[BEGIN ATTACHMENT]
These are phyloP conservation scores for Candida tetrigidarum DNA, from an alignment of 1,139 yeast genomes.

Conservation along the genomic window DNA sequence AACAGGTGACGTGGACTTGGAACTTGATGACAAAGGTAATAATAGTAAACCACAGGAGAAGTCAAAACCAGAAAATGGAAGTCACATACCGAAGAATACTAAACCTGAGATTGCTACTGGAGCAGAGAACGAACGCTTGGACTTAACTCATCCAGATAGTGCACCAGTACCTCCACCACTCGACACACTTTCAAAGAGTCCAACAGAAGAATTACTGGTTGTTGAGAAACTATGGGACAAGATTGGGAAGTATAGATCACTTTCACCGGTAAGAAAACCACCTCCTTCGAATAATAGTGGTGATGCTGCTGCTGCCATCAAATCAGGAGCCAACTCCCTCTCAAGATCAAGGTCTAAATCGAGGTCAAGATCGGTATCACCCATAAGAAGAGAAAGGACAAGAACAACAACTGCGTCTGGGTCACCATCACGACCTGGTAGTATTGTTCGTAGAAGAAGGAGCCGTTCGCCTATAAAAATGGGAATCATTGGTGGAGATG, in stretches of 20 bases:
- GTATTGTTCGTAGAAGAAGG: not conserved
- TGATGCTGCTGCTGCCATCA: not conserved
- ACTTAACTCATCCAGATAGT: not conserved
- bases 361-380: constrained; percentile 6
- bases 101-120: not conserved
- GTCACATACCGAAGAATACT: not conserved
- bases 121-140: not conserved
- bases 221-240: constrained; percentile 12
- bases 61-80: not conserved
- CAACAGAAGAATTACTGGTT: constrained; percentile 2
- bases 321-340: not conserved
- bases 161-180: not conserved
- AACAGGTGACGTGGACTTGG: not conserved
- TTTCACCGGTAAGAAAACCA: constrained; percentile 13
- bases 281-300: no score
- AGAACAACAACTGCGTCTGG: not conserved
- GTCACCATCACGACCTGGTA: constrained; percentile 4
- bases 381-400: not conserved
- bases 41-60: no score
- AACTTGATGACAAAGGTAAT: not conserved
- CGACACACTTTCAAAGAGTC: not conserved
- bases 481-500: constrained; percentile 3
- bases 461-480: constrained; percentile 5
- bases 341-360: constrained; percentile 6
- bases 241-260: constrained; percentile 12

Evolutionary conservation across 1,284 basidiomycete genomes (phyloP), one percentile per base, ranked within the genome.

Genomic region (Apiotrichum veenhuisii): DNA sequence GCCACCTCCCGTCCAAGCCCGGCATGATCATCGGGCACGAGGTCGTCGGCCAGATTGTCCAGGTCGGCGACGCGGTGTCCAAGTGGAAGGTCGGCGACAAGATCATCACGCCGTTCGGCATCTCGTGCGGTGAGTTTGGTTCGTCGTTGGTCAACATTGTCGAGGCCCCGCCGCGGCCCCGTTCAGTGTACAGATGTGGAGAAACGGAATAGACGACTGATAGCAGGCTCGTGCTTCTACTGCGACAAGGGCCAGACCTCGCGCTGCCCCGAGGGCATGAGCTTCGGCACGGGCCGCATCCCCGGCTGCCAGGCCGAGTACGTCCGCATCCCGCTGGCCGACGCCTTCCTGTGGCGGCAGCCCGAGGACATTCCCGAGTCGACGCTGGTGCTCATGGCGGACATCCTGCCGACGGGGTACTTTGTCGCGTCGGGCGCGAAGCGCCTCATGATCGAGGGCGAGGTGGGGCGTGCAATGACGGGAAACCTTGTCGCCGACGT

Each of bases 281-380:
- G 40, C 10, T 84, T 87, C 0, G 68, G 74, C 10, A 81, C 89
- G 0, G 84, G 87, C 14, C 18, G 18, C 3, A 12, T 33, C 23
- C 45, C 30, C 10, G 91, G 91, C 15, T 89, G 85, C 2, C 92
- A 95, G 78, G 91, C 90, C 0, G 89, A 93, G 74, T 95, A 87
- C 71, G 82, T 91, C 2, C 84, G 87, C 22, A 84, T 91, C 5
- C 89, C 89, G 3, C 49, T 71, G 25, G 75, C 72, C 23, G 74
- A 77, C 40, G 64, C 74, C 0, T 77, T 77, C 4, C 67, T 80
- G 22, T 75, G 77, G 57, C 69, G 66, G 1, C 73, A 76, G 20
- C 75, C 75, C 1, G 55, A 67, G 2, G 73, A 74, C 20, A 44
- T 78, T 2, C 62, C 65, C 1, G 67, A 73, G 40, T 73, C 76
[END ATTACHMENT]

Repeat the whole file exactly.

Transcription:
These are phyloP conservation scores for Candida tetrigidarum DNA, from an alignment of 1,139 yeast genomes.

Conservation along the genomic window DNA sequence AACAGGTGACGTGGACTTGGAACTTGATGACAAAGGTAATAATAGTAAACCACAGGAGAAGTCAAAACCAGAAAATGGAAGTCACATACCGAAGAATACTAAACCTGAGATTGCTACTGGAGCAGAGAACGAACGCTTGGACTTAACTCATCCAGATAGTGCACCAGTACCTCCACCACTCGACACACTTTCAAAGAGTCCAACAGAAGAATTACTGGTTGTTGAGAAACTATGGGACAAGATTGGGAAGTATAGATCACTTTCACCGGTAAGAAAACCACCTCCTTCGAATAATAGTGGTGATGCTGCTGCTGCCATCAAATCAGGAGCCAACTCCCTCTCAAGATCAAGGTCTAAATCGAGGTCAAGATCGGTATCACCCATAAGAAGAGAAAGGACAAGAACAACAACTGCGTCTGGGTCACCATCACGACCTGGTAGTATTGTTCGTAGAAGAAGGAGCCGTTCGCCTATAAAAATGGGAATCATTGGTGGAGATG, in stretches of 20 bases:
- GTATTGTTCGTAGAAGAAGG: not conserved
- TGATGCTGCTGCTGCCATCA: not conserved
- ACTTAACTCATCCAGATAGT: not conserved
- bases 361-380: constrained; percentile 6
- bases 101-120: not conserved
- GTCACATACCGAAGAATACT: not conserved
- bases 121-140: not conserved
- bases 221-240: constrained; percentile 12
- bases 61-80: not conserved
- CAACAGAAGAATTACTGGTT: constrained; percentile 2
- bases 321-340: not conserved
- bases 161-180: not conserved
- AACAGGTGACGTGGACTTGG: not conserved
- TTTCACCGGTAAGAAAACCA: constrained; percentile 13
- bases 281-300: no score
- AGAACAACAACTGCGTCTGG: not conserved
- GTCACCATCACGACCTGGTA: constrained; percentile 4
- bases 381-400: not conserved
- bases 41-60: no score
- AACTTGATGACAAAGGTAAT: not conserved
- CGACACACTTTCAAAGAGTC: not conserved
- bases 481-500: constrained; percentile 3
- bases 461-480: constrained; percentile 5
- bases 341-360: constrained; percentile 6
- bases 241-260: constrained; percentile 12

Evolutionary conservation across 1,284 basidiomycete genomes (phyloP), one percentile per base, ranked within the genome.

Genomic region (Apiotrichum veenhuisii): DNA sequence GCCACCTCCCGTCCAAGCCCGGCATGATCATCGGGCACGAGGTCGTCGGCCAGATTGTCCAGGTCGGCGACGCGGTGTCCAAGTGGAAGGTCGGCGACAAGATCATCACGCCGTTCGGCATCTCGTGCGGTGAGTTTGGTTCGTCGTTGGTCAACATTGTCGAGGCCCCGCCGCGGCCCCGTTCAGTGTACAGATGTGGAGAAACGGAATAGACGACTGATAGCAGGCTCGTGCTTCTACTGCGACAAGGGCCAGACCTCGCGCTGCCCCGAGGGCATGAGCTTCGGCACGGGCCGCATCCCCGGCTGCCAGGCCGAGTACGTCCGCATCCCGCTGGCCGACGCCTTCCTGTGGCGGCAGCCCGAGGACATTCCCGAGTCGACGCTGGTGCTCATGGCGGACATCCTGCCGACGGGGTACTTTGTCGCGTCGGGCGCGAAGCGCCTCATGATCGAGGGCGAGGTGGGGCGTGCAATGACGGGAAACCTTGTCGCCGACGT

Each of bases 281-380:
- G 40, C 10, T 84, T 87, C 0, G 68, G 74, C 10, A 81, C 89
- G 0, G 84, G 87, C 14, C 18, G 18, C 3, A 12, T 33, C 23
- C 45, C 30, C 10, G 91, G 91, C 15, T 89, G 85, C 2, C 92
- A 95, G 78, G 91, C 90, C 0, G 89, A 93, G 74, T 95, A 87
- C 71, G 82, T 91, C 2, C 84, G 87, C 22, A 84, T 91, C 5
- C 89, C 89, G 3, C 49, T 71, G 25, G 75, C 72, C 23, G 74
- A 77, C 40, G 64, C 74, C 0, T 77, T 77, C 4, C 67, T 80
- G 22, T 75, G 77, G 57, C 69, G 66, G 1, C 73, A 76, G 20
- C 75, C 75, C 1, G 55, A 67, G 2, G 73, A 74, C 20, A 44
- T 78, T 2, C 62, C 65, C 1, G 67, A 73, G 40, T 73, C 76